Nate Plageman is a historian of Africa interested in the dynamics of social and cultural change in colonial and postcolonial urban Ghana. Nate grew up in Lincoln, Nebraska and attended St. Olaf College in Northfield, Minnesota. It was during a study abroad program to Ghana that he first began to appreciate the richness and complexities of African history. After a brief hiatus as a ski bum, he attended Indiana University and completed his PhD. He joined the History Department at Wake Forest in 2008.
Nate's first book, Highlife Saturday Night: Popular Music and Social Change in Urban Ghana (Indiana University Press, 2013), attends to an oft-ignored moment of the week--"Saturday Nights"--and explores how different groups of Ghanaians gathered around the sounds of highlife, the nation's most dominant genre of popular music for most of the twentieth century. More specifically, it explores how people used music, dance, and forms of sociability to articulate and contest understandings of power, gender, and community throughout the period of British colonial rule, the movement towards independence, and the early years of Ghanaian nationhood. Included in Indiana's “African Expressive Culture” and “New Approaches to Ethnomusicology” series, the book is enhanced with audio and visual material on the Ethnomusicology Multimedia website (https://ethnomultimedia.org)
At present, Nate is working on a second book project entitled Urban Lines and Shadows: The Making of a City in Western Ghana. This project examines the spatial, political, and sociocultural landscape of Sekondi-Takoradi, adjoining towns that were amalgamated as Ghana’s first “planned city” and site of its principal port and railway terminus, from c. 1900-1970. More specifically, it uses a mosaic of source materials—archival documents, newspapers, maps and blueprints, oral interviews, local histories, photographs, and song—to reconstruct the city as a product of several distinct, but overlapping, pasts. The first is that of the state (colonial and postcolonial), which repeatedly deployed transnational logics of urban planning to transform Sekondi-Takoradi into a “model tropical town”. The second is that of its residents: a large, but to-date invisible, collective who moved to the city under varied conditions and with different aims.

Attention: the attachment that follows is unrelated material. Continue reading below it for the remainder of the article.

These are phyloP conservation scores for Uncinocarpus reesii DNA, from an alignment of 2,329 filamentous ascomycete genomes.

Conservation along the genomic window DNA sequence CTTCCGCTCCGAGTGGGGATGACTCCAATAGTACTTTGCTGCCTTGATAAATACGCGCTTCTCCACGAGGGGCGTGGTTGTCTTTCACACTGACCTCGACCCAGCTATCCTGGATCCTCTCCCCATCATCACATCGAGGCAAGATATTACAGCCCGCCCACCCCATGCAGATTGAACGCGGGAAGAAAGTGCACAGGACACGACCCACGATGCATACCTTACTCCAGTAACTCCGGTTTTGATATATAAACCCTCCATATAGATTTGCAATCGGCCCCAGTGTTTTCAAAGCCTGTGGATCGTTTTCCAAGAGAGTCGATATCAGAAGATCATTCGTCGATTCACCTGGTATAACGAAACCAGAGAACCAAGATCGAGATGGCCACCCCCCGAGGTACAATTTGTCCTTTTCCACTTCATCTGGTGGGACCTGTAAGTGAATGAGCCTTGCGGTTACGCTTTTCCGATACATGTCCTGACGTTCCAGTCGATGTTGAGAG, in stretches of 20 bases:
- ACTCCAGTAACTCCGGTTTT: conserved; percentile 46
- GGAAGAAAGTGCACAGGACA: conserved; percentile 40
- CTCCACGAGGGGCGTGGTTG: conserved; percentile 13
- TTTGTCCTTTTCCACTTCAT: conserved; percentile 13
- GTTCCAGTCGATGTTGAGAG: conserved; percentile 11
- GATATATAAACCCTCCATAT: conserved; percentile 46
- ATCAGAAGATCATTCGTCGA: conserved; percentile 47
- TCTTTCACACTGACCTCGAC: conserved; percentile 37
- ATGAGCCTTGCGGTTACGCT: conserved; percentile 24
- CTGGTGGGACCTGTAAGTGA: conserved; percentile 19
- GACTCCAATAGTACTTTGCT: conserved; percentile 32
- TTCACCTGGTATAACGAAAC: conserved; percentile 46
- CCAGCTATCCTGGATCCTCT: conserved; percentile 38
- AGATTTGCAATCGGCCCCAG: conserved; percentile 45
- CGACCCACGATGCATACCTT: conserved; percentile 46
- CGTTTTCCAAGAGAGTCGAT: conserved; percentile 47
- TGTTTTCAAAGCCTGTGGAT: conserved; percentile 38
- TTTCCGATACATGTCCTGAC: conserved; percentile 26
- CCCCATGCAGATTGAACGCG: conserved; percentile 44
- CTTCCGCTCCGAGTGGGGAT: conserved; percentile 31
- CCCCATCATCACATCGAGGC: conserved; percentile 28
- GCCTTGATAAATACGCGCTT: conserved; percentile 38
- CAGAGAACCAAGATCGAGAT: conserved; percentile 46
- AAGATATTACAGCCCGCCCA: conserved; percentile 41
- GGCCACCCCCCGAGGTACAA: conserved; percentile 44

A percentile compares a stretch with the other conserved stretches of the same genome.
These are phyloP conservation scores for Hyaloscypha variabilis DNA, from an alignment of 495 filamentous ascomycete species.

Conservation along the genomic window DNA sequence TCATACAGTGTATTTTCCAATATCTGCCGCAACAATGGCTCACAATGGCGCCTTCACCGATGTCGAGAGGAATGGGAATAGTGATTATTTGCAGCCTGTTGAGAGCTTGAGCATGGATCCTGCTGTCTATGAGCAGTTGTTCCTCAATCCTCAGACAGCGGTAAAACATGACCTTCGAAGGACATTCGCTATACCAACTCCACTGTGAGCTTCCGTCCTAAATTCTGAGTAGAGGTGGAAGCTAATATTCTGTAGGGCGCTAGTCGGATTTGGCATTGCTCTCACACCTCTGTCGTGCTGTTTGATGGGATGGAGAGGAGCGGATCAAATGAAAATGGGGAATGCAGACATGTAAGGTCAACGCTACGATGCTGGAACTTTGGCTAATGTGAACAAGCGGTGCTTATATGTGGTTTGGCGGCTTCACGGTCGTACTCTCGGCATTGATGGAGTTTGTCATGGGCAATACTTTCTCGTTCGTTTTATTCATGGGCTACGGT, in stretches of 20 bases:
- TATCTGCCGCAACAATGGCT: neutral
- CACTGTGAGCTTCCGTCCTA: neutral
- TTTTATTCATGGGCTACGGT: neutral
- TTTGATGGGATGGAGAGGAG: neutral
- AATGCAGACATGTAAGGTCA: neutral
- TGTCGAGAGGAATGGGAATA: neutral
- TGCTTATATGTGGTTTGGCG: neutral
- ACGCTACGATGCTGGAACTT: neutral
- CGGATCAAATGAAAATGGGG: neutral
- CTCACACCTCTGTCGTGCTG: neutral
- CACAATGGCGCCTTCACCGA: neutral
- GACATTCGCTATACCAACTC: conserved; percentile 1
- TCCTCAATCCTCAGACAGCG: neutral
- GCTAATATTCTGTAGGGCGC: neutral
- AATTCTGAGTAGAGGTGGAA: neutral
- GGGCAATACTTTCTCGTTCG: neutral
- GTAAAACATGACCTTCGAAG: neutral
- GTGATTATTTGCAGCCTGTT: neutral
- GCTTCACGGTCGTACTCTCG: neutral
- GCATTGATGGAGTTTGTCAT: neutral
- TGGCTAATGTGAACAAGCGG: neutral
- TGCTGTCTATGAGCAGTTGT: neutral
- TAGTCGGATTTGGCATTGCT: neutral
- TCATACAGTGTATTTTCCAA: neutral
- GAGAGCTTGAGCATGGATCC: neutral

By juxtaposing the “lines” state officials tried to impose upon Sekondi-Takoradi and the “shadows” concealing how these four groups of people worked with, against, and alongside them, this work reconstructs the city’s history in a complete—not piecemeal—fashion. More importantly, it employs methods of historical listening, analysis, and reconstruction to unearth how urban power relations influence cities’ formation and operation as well as scholars’ ability to access their complex, and oftentimes contentious, pasts.